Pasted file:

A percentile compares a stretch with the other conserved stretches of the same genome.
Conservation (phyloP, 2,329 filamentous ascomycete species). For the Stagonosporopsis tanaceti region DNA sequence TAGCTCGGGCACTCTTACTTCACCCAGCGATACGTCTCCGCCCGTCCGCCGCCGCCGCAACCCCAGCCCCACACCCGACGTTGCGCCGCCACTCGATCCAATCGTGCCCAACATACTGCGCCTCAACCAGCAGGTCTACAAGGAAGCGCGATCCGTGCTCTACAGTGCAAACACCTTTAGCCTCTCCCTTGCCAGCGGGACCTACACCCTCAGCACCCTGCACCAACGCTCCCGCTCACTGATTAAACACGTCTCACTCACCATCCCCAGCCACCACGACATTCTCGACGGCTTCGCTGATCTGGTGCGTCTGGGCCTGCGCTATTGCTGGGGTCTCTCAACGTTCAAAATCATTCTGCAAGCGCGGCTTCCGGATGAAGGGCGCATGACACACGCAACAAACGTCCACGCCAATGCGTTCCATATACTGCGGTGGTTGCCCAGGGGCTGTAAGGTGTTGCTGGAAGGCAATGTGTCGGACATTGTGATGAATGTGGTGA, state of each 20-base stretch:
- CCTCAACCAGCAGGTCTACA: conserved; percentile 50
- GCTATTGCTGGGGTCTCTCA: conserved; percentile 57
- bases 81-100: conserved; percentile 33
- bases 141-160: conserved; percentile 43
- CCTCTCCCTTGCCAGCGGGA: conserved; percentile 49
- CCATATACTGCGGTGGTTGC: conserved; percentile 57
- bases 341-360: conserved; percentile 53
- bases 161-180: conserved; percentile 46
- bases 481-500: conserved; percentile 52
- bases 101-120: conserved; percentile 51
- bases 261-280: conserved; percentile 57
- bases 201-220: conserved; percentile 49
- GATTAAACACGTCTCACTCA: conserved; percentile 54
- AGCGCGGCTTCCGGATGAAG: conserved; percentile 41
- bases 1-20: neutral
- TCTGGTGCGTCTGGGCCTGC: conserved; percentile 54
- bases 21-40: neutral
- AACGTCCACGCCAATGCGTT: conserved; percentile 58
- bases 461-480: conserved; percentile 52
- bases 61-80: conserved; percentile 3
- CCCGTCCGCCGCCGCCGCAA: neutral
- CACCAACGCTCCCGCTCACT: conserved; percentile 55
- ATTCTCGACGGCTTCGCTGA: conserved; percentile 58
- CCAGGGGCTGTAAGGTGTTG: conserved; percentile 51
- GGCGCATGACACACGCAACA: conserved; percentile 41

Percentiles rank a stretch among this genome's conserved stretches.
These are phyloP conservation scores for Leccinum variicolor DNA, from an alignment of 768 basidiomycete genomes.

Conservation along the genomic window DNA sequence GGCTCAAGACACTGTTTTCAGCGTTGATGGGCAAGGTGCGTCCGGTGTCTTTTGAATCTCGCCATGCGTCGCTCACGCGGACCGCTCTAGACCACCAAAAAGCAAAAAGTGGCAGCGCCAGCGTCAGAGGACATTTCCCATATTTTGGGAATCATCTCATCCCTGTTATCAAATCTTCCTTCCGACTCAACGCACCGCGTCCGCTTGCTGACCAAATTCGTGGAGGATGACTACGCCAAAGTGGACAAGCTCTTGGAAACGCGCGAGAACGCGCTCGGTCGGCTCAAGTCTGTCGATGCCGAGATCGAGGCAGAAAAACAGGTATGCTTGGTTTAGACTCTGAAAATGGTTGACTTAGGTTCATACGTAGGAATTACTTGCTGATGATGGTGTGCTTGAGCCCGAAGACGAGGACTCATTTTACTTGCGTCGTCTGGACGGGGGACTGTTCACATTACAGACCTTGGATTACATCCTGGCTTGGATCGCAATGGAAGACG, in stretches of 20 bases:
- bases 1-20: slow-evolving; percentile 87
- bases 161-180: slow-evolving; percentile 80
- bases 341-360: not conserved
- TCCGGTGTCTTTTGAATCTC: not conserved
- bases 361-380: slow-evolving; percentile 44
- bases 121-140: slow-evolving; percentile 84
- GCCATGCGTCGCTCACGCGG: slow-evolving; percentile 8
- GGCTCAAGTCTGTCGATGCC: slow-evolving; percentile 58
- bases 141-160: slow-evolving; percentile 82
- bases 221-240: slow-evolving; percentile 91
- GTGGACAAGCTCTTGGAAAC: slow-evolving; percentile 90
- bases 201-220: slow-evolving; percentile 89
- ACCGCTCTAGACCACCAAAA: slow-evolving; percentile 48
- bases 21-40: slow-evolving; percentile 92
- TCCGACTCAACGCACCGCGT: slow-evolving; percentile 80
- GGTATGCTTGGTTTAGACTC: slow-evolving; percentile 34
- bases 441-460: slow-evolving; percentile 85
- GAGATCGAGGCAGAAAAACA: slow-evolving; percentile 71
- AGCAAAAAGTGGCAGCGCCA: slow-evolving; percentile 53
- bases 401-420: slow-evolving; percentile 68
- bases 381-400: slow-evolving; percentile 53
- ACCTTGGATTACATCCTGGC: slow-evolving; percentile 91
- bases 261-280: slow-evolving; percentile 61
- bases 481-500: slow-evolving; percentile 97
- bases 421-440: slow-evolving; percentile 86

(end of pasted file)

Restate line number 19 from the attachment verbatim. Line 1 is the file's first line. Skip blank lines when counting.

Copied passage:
- bases 21-40: neutral